“Don’t judge a book by its cover”? Forget that! Today, I want to talk about some of my favourite young adult book covers that I’ve come across.
A cover really does say so much about what’s inside. Cover artists put so much thought and detail into crafting artwork that conveys the crux of a story’s message. And it would truly be a disservice to turn a blind eye to the importance of a book cover, in my opinion!
Before we begin, I want to take note of the credits attributed to each book cover! I’ve tried my best to identify the correct and appropriate artists for each cover, but some may be missing due to limited information online.
These Violent Delights by Chloe Gong
These Violent Delights features cover art as dramatic as the story itself. Incorporating elements and themes of the plot—with a generous nod to the original source material, Romeo and Juliet—the cover is strikingly beautiful.
Using the pop of gold as a contrast against the black background immediately adds a dramatic effect that simply can’t be ignored. It’s also important to note that the Chinese character on the front represents Juliette’s family name, Cai.
The culture and story are so perfectly illustrated and incorporated in this cover. Honestly, I’d be lying if curb appeal didn’t prompt me to pick this one up in the first place!
They Both Die at the End by Adam Silvera
This tragic tale deserves nothing less than an equally haunting image to pull it all together. And the artists behind the cover of They Both Die at the End delivered.
Using different shades of blue to create an eerie night time scene, this cover perfectly displays the central themes of the story. At first glance, you see Matteo and Rufus walking across the bridge with the New York City skyline in the distance. However, upon closer analysis, you can find the hidden details like the grim reaper in their shadow and the skull in the sky.
I have to include here an honourable mention to the prequel, The First to Die at the End, which was released in October 2022. Again, there’s subtle hints at the skull and Grim Reaper, this time in the structure on the bridge and the shadow on the ground. It’s altogether beautiful, dark and evocative and one of the best covers I’ve ever seen.
A Court of Thorns and Roses series by Sarah J. Maas
If we’re talking about young adult book covers, we have to talk about the A Court of Thorns and Roses series…. SPECIFICALLY the original covers. Sorry to those who love the new covers, but they simply don’t do it for me.
The original cover art features Feyre in the different stages of her life as presented throughout the trilogy and novella. Feyre is depicted in numerous stunning gowns, showcasing her arm-length tattoo which, as readers know, is integral to the plot. The images are set against striking backgrounds that set the scene for each story while maintaining an otherworldly, mystical vibe.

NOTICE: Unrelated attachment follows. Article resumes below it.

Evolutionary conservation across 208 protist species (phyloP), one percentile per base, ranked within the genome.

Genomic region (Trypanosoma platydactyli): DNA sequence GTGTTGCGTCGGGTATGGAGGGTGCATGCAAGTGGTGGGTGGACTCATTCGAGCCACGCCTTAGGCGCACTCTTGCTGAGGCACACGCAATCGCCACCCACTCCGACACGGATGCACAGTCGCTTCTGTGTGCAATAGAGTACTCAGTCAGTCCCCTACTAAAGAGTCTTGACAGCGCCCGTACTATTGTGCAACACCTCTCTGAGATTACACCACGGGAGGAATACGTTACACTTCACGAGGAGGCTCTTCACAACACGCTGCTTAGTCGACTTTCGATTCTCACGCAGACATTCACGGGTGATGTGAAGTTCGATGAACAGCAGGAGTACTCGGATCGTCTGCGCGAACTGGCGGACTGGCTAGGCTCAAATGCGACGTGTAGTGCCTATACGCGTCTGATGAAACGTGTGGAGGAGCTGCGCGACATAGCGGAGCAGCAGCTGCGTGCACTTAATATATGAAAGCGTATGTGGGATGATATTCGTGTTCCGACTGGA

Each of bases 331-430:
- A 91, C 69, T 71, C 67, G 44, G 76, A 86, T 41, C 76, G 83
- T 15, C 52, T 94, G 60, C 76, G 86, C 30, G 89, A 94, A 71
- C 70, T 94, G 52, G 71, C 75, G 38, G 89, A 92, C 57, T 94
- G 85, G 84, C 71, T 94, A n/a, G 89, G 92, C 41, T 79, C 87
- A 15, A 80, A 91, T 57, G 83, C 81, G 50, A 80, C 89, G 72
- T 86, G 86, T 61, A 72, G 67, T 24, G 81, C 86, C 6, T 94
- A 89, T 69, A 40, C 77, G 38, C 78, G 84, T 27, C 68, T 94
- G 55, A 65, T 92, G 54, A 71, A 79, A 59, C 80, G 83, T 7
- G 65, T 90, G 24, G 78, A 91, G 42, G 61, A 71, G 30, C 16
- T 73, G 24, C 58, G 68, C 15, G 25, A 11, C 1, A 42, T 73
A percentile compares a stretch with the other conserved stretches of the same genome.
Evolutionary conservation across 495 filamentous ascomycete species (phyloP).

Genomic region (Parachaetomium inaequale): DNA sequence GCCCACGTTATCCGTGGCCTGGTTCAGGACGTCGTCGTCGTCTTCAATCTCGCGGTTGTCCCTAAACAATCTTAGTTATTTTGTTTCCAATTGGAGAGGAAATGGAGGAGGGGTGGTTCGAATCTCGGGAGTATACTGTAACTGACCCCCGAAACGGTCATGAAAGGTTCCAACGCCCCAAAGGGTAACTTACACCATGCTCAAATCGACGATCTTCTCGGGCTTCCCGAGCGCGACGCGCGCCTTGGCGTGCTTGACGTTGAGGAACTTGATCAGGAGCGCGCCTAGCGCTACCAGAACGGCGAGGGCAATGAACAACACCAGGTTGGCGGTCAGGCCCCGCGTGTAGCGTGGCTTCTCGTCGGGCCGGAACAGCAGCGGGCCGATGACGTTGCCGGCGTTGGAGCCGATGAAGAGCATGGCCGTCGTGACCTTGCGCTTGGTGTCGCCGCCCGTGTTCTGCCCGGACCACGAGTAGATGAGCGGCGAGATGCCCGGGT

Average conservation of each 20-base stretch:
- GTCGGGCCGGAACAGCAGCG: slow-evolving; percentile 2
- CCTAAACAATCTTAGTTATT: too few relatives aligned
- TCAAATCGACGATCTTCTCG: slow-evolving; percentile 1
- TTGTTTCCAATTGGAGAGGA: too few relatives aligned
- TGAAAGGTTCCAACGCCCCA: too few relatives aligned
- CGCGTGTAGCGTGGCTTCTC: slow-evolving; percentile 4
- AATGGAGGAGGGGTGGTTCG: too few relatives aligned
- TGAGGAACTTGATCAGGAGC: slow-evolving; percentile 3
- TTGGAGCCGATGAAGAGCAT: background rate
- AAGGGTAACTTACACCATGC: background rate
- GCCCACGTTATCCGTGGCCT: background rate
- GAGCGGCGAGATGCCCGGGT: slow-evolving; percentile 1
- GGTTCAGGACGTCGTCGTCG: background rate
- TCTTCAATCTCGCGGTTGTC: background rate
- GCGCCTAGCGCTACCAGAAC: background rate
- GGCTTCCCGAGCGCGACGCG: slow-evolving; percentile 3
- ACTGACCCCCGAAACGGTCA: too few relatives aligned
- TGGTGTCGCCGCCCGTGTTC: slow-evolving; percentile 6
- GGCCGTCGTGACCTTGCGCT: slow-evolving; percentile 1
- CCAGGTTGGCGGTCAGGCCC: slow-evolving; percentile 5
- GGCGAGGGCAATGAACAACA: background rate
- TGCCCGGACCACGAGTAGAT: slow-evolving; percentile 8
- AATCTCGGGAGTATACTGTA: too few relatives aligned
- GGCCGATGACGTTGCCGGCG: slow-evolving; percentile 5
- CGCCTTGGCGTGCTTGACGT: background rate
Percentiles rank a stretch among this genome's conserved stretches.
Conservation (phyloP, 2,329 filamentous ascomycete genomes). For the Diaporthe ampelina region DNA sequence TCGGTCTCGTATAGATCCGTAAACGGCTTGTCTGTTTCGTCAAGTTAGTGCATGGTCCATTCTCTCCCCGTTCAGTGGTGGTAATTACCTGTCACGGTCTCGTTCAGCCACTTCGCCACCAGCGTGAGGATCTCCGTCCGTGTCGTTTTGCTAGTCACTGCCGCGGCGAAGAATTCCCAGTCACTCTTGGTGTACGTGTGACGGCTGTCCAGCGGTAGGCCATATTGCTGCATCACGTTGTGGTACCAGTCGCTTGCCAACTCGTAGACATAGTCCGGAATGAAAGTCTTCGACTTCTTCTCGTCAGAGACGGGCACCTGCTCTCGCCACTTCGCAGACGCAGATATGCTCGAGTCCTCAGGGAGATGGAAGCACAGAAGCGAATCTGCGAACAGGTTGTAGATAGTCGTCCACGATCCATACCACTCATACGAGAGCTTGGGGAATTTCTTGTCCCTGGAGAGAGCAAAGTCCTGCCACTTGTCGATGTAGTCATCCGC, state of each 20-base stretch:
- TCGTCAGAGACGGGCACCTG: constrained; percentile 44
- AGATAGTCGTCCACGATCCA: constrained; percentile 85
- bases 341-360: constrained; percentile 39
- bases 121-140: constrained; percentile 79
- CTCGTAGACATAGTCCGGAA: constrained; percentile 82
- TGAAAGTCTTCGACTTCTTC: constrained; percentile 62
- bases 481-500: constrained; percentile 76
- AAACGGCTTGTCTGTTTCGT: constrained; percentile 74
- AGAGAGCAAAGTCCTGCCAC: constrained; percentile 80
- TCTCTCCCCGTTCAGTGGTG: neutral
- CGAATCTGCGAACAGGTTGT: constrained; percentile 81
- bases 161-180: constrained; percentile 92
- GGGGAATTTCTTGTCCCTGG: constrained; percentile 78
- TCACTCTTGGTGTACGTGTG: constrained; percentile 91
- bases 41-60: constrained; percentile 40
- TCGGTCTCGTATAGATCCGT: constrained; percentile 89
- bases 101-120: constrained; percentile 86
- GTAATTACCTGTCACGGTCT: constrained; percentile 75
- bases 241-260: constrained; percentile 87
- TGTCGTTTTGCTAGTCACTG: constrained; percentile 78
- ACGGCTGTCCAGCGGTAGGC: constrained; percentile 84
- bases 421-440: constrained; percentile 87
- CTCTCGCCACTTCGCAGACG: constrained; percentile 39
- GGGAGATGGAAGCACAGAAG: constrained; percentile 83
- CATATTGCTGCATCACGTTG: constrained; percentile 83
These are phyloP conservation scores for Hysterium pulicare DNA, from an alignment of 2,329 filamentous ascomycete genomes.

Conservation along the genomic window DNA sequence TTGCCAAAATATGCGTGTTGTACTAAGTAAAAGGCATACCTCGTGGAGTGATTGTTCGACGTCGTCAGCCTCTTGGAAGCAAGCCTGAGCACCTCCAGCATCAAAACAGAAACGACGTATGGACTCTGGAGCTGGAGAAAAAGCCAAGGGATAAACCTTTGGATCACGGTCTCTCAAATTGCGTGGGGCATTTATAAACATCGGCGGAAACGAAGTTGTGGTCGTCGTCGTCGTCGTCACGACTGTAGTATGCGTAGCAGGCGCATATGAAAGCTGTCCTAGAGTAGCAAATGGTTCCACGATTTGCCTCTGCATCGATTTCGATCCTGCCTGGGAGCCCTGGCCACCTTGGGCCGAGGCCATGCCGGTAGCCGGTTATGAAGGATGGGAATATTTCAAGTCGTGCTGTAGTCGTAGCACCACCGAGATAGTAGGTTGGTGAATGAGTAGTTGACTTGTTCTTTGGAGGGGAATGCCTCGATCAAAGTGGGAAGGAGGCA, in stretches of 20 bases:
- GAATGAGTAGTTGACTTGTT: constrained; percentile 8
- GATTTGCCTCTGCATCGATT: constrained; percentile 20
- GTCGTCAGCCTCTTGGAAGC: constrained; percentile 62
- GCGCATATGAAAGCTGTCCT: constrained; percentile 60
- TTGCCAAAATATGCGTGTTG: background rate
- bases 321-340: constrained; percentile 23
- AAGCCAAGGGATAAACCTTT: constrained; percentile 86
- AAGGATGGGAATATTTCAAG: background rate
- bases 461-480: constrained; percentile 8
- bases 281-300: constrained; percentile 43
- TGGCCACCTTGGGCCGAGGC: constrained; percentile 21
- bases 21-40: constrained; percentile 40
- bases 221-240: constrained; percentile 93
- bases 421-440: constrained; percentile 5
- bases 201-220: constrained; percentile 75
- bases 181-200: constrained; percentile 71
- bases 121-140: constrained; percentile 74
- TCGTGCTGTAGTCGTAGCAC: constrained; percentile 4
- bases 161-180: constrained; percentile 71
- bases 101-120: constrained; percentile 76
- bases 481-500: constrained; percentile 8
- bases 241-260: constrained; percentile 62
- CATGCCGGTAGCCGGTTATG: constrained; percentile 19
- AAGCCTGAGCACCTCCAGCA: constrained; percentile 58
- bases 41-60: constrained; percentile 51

Many speculate that the covers were designed in 2021 to be more marketable to adult audiences. However, I feel that the new covers don’t do the story justice and remove Feyre from the focus in replace of something more nondescript. The original covers draw you into the story, teasing something about the plot without giving everything away.
Dumplin' by Julie Murphy
Moving away from more dramatic book covers, Dumplin’ features cover art that is somehow both minimalist and dramatic all at once.
Here we have a faceless drawing of protagonist Willowdean in a show-stopping red dress set against a black background. The only other artistic element on the cover is the crown, which is a simple, pretty outline. It’s fun, it’s cute, and it’s downright sweet.
Most importantly, the cover just screams “star”. And that’s what Willowdean really is; she’s a star not just in the beauty pageant she enters, but in her own life. Willowdean gives off major main character vibes in this story and I love that the cover really echoes that message.
The Hate U Give by Angie Thomas
How on earth could I not talk about The Hate U Give by Angie Thomas? When they said that a picture is worth a thousand words, they must have been talking about this cover.
Starr is featured in the centre of a plain background, holding a sign conveying the book’s title. It’s easy to see that this sign is for protest, a central theme of this novel. From what you can see of her face, you know she means business. There’s a fierce power in her eyes and in her stance. You can also see her sneakers and the bow in her hair, reminding readers of her youth.
I should also mention how much I love that they recreated the book cover for the film poster when they adapted the novel for the screen. It’s too powerful a message to ignore and reimagine, in my opinion.